If your student isn’t clear about their midterm standing, or questions a grade, encourage them to talk to their professor. Midterms are the ideal opportunity for students and professors to connect.
Remind your student that midterms often come at the calendar midpoint but not necessarily at the midpoint in the coursework. The semester often begins slowly as everyone gets their bearings. There may be more than half of the work left — and that means more opportunity to raise their grade by doing well.
Midterm is an excellent time to take stock. This is the time for your student to think about whether they need to make changes. Encourage you student to think about all of their courses together. Are most grades solid with one poor grade? Focus on that course. Are there several poor grades? Think about the amount of time spent studying or approaches to studying. Help your student interpret what midterm information is telling them they need to do.
Remind your student to take advantages of all of the resources the college offers: Professors and Teaching Assistants, tutoring center, writing center, counseling, advising.
Suggest your student meet with their advisor to discuss options. Is pass/fail an option? Should they consider withdrawing from a class? Should they think more carefully about which courses to take next term based on difficulties and successes this go-round?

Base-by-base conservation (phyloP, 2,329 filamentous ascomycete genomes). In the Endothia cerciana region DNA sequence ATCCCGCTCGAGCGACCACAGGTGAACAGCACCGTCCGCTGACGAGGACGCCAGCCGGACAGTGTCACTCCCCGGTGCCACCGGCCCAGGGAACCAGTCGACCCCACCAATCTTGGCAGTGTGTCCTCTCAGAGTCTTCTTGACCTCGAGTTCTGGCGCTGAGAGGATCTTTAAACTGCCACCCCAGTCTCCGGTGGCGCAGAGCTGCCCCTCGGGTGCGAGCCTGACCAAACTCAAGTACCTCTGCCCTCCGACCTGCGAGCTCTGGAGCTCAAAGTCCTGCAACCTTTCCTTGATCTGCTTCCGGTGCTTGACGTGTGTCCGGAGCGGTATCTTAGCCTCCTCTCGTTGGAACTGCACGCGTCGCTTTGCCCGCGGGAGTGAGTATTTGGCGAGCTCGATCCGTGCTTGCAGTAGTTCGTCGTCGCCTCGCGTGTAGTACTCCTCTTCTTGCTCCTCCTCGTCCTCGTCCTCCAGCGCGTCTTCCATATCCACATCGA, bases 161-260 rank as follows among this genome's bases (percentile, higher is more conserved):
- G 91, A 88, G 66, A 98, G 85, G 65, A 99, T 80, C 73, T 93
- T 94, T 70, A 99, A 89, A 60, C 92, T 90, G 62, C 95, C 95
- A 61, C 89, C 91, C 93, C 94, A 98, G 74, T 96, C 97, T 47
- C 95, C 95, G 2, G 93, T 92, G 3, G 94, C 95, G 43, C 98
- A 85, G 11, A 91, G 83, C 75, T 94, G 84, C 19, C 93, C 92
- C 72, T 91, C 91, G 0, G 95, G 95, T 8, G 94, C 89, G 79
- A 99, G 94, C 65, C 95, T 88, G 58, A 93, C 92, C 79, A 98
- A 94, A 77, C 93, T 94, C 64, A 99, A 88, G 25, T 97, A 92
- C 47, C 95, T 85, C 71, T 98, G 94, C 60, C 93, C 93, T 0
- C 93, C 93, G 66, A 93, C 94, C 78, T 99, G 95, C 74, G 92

Time to Move Forward
With the stress of midterms over, it's a good time for your student to think about what’s next.
Keep the emphasis on moving forward. And then, once again, it's time for you to step back and allow your student to use their lessons learned to plan their next steps on the college journey.
Vicki Nelson has more than thirty-five years of experience in higher education as a professor, academic advisor and administrator. She also has weathered the college parenting experience successfully with three daughters. She began her website, College Parent Central, to help college parents achieve the delicate balance of support, guidance, appropriate involvement, and knowing when to get out of the way.